Rounding out the group was a brand new artist, utterly unheard of at the time, that they decided to take a chance on - the incomparable Kevin Maguire (one of my absolute favorites, and one of the ONLY artists I buy just for the art). His clean linework and INCREDIBLE facial expressions made the book and gave life to each of the heroes. His characters didn't pose - they acted and reacted like real people caught in the utterly absurd situations that men running around in capes find themself in. If regular comic books are the newscast, JLI was the moments before the camera roles and the guests sit around picking their noses.

This became one of the most beloved runs in comic history, and changed the nature of the league for years after. Eventually becoming a house style that tended toward boorish self parody once Giffen and crew left, the original books were packed with a solid mix of action, characterization, and humor. This is the run where we loved to hate Guy Gardner, watched Blue Beetle and Booster Gold become the Schlafstein/Pratt of comic books, where J'onn got addicted to choco cookies, and Batman actually made a JOKE! It was incredible, and remains beloved to this day.

This book is the third volume in the run, and it's not as strong as the first two. The jokes are starting to feel a bit more forced, as the humor/action blend is edging further and further towards humor (and there's a LOT of G'nort in here, a character I enjoy much more in smaller doses). The art is also uneven, with Maguire handling most of it, but assisted by Steve Leialoha and Ty Templeton on chapters. Templeton is solid as always, but Leialoha looks ungly and rushed and certainly not up to today's usual quality.

There are some great moments though - including the early onset of Blue and Gold shenanigans. Also, Giffen creation Lobo has a major role in the book and as this is from before he devolved in a one note self parody, his character is refreshing and enjoyable in a way I've really never seen other than when written by Morrison.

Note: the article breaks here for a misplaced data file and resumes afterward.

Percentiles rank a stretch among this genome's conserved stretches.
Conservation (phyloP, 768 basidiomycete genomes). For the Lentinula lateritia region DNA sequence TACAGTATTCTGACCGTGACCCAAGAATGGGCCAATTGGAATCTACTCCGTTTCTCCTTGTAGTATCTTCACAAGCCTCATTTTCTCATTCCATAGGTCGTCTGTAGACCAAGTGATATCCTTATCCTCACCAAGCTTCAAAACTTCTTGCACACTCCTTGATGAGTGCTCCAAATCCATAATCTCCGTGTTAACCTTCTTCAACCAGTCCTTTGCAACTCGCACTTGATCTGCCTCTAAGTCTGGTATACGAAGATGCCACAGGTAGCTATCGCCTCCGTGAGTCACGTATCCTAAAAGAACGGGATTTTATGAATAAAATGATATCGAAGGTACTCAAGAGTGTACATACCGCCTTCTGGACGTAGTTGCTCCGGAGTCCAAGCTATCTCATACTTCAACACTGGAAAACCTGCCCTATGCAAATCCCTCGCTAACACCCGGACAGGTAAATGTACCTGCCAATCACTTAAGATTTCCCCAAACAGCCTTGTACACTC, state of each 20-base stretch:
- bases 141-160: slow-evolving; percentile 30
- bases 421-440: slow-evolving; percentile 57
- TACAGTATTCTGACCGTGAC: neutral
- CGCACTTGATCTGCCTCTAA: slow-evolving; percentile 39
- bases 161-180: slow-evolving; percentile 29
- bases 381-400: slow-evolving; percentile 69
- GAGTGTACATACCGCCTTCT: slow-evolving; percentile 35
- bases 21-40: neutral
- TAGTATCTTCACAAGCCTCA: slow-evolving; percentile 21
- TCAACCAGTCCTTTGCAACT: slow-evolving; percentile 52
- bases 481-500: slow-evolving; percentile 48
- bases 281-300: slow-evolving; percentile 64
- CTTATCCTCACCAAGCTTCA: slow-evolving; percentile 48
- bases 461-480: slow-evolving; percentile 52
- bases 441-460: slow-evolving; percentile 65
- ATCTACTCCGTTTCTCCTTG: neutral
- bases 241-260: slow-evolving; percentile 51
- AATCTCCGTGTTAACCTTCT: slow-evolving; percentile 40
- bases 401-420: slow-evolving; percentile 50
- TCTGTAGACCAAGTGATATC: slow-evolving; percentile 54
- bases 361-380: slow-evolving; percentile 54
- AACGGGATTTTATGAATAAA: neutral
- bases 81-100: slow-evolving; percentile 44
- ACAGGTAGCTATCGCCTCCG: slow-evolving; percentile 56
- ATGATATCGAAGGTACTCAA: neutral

I also finally got the fish-dolphin reference from 52.

Basically this is part of a treasured run. If you're collecting the whole thing, or already love these characters, then reccomended. But if not - start with Vol. 1. They're better comics overall, and the beginning of this particular chapter in JL history as well.


Stephen said...

It just occurred to me after reading this that Blue Beetle reminds me of the second Nightowl in Watchmen. Am I making that up or is there a relation between the two as far as inspiration goes?

Jason Heat said...

Not at ALL Steve! Very perceptive.

The actual story regarding the creation of Watchmen is as follows - in the '80s, DC bought the rights to a bunch of different defunct comic book lines with the intention of adding their heroes to the DC Universe. One of those companies was Charlton, who published characters like Blue Beetle, The Question, and Captain Atom. Watchmen was actually originally pitched and envisioned as using those characters once they became usable. But DC read the proposal and decided that if they went along with it, those characters would be unusable, and not nearly as profitable (little did they know...)

So instead the Charlton characters were incorporated during the Crisis on Infinite earths and Watchmen was reinvisioned with 'new' characters that are obviously analogues to the original Charlton heroes.

As follows...
The Comedian - Peacemaker
Rorshach - The Question (my personal fav)
Old Nightowl - The Dan Garret Blue Beetle
Young(er) Nightowl - The ted Kord Blue Beetle
Ozymandias - Judomaster
Silk Spectre - Nightshade
Dr. Manhattan - Captain Atom

Those characters grew to such prominence they now often overshadopw the originals. There is a great issue of The Question where he reads Watchmen and thinks Rorschach is really cool, so he charges into battle w/o thinking. it goes horribly and the end of the issue is him waking up buried alive saying "Rorschach Sucks."

And in Final Crisis an altenate world Captain Atom is an OBVIOUS homage to Dr. Manhattan.

So yeah. Dan Dryberg and ted Kord are basically cousins. But Ted has Booster so he wins in my book.